Editor’s Column Correction:


In my editor’s column in the “Green Issue” of Angling Trade (June ’08), I should have said that in some rivers there are now no wild, reproducing rainbow trout.  Obviously, there are rivers where the rainbows are still spawning.  Naturally, I heard a few comments in this regard.  But I also received scant few answers to my core question: Where is the fishing better now than it was 20 years ago?  I’m still looking for some examples for future stories…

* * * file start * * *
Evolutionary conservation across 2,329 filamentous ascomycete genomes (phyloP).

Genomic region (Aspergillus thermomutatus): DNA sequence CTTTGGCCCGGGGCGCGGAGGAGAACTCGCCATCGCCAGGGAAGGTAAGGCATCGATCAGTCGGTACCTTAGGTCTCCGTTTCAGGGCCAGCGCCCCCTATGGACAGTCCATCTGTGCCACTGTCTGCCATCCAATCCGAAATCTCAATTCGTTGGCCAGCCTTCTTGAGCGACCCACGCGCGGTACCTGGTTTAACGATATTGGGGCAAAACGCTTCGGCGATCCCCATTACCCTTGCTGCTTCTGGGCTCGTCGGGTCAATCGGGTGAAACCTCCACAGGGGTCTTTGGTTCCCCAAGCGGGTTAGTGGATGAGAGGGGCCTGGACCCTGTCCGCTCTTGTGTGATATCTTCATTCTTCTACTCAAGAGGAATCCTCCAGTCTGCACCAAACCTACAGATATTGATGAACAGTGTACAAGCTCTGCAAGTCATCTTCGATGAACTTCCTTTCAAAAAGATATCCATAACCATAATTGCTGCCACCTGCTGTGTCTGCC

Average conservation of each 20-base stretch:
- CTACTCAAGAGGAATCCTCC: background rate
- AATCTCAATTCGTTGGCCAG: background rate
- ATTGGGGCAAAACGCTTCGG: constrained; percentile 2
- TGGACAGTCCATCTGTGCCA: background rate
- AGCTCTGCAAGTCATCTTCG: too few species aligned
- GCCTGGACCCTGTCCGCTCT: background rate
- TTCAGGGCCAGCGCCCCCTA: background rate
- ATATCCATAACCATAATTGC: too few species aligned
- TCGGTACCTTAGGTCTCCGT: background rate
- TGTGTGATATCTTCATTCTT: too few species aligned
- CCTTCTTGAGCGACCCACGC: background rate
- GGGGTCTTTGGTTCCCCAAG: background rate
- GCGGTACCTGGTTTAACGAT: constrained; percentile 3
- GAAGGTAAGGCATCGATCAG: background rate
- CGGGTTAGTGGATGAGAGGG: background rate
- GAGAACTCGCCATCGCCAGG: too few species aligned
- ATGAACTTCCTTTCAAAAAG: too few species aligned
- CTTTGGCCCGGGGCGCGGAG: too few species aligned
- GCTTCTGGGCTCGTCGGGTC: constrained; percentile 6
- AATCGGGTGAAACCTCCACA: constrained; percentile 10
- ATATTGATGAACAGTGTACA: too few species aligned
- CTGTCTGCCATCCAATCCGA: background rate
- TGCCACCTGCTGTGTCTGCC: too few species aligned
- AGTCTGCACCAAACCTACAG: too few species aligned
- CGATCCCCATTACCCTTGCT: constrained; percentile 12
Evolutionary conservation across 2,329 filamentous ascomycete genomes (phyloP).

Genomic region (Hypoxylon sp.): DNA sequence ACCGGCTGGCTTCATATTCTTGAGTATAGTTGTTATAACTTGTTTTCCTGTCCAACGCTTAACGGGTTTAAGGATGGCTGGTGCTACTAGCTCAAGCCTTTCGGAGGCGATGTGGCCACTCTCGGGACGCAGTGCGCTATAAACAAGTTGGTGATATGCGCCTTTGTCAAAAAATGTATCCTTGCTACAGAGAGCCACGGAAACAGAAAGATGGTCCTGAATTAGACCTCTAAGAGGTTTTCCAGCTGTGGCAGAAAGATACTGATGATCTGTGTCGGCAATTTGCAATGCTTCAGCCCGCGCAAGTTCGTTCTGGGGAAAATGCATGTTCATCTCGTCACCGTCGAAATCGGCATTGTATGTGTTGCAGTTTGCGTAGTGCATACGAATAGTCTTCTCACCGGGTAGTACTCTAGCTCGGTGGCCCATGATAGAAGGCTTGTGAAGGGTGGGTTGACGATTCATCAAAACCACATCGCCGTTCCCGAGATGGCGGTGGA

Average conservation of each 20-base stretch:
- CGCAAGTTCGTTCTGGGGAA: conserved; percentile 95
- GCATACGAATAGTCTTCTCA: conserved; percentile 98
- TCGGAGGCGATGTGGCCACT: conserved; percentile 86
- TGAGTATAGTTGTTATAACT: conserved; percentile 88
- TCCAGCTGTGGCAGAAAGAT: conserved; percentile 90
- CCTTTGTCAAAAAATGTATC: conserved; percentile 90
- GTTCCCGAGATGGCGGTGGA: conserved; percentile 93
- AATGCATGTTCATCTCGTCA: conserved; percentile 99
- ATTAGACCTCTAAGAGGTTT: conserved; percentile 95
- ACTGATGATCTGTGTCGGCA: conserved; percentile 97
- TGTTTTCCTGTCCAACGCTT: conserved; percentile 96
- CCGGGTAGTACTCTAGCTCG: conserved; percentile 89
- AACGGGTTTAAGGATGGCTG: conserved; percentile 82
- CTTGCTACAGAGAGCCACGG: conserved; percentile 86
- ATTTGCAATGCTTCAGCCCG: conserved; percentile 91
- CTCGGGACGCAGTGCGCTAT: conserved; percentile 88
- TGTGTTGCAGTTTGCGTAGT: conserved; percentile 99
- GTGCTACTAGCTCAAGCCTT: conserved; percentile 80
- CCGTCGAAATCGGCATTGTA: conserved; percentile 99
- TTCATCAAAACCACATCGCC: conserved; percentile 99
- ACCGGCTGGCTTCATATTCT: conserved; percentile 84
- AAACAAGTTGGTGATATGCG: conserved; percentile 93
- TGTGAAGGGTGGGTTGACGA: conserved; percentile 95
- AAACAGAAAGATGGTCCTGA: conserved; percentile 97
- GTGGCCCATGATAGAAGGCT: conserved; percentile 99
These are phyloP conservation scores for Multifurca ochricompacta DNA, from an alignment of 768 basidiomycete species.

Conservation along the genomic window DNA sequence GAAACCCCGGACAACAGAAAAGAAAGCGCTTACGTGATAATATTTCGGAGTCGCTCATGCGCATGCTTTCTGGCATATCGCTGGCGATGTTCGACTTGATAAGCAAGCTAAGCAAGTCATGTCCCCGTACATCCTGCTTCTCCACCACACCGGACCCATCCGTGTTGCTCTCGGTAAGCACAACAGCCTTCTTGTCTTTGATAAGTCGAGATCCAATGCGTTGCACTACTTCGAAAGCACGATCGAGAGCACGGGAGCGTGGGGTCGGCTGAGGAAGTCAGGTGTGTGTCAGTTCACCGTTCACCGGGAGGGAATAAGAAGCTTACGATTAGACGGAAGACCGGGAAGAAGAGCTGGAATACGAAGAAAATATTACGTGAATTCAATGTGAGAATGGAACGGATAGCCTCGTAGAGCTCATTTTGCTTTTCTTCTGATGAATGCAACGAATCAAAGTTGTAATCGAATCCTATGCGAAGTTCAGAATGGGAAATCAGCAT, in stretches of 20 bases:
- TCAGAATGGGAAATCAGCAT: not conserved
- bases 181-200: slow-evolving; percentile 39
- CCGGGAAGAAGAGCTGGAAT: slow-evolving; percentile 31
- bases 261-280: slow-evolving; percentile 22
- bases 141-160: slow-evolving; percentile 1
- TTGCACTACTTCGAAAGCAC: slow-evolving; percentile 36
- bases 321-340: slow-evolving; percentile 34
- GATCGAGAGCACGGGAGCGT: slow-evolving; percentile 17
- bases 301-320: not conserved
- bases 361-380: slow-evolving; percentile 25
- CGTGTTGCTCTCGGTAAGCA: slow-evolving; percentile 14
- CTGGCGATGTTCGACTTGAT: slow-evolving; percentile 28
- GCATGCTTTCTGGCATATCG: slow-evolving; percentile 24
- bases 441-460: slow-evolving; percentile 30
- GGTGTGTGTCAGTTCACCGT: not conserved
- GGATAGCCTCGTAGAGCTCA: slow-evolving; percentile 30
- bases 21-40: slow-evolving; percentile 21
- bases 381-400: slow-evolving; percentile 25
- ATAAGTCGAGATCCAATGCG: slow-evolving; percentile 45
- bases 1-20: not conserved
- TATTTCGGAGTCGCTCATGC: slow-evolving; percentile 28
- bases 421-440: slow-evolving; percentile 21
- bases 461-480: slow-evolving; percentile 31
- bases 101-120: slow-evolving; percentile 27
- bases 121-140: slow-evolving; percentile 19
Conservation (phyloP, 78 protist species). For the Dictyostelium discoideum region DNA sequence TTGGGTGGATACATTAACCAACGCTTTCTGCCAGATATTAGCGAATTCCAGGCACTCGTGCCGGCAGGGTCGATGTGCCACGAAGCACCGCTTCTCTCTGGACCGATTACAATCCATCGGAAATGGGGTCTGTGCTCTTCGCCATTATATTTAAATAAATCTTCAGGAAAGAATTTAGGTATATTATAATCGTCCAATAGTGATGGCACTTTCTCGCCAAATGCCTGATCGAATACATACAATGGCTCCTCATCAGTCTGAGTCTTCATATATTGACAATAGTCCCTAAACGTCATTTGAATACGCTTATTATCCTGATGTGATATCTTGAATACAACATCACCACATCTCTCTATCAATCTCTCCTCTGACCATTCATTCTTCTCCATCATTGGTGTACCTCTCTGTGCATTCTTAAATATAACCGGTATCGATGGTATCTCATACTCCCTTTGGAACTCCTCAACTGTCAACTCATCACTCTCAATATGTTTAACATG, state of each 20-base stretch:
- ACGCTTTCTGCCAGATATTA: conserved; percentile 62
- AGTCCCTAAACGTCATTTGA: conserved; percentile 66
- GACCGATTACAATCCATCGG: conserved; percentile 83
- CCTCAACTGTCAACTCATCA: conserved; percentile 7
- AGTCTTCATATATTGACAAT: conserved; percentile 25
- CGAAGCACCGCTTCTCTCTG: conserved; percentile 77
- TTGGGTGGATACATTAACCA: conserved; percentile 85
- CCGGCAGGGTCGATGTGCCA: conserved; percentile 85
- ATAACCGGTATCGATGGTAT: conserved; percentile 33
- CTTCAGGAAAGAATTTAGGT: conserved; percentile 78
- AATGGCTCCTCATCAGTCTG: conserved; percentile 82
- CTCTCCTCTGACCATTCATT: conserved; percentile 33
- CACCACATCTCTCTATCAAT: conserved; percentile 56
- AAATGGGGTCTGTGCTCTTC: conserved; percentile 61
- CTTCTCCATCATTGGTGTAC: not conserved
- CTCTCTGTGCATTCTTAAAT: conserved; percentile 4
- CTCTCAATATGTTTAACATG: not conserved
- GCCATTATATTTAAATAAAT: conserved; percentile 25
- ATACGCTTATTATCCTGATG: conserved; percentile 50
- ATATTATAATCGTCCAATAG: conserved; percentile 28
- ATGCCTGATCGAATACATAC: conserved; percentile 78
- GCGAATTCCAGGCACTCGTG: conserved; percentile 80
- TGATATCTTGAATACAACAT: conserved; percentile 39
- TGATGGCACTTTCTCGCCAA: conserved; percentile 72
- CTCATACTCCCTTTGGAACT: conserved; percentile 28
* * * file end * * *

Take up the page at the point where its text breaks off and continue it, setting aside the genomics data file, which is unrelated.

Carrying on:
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  1. The entire northern third of Georgia is better now than it was 20 years ago. Twenty years ago, trout fishing in Georgia, outside of the Chattooga River, was pretty much a matter of following the stocking truck each week. Now, after 20 years of progressive management and a pro-active position by Trout Unlimited, we have a variety of great trout fishing opportunities. More year round streams, great tailwaters, wild trout streams, catch and release streams, trophy streams and delayed harvest streams. For improving angling opportunities, I don’t think any other state can compare with Georgia and what they have done here at the southernmost end of the Appalachians

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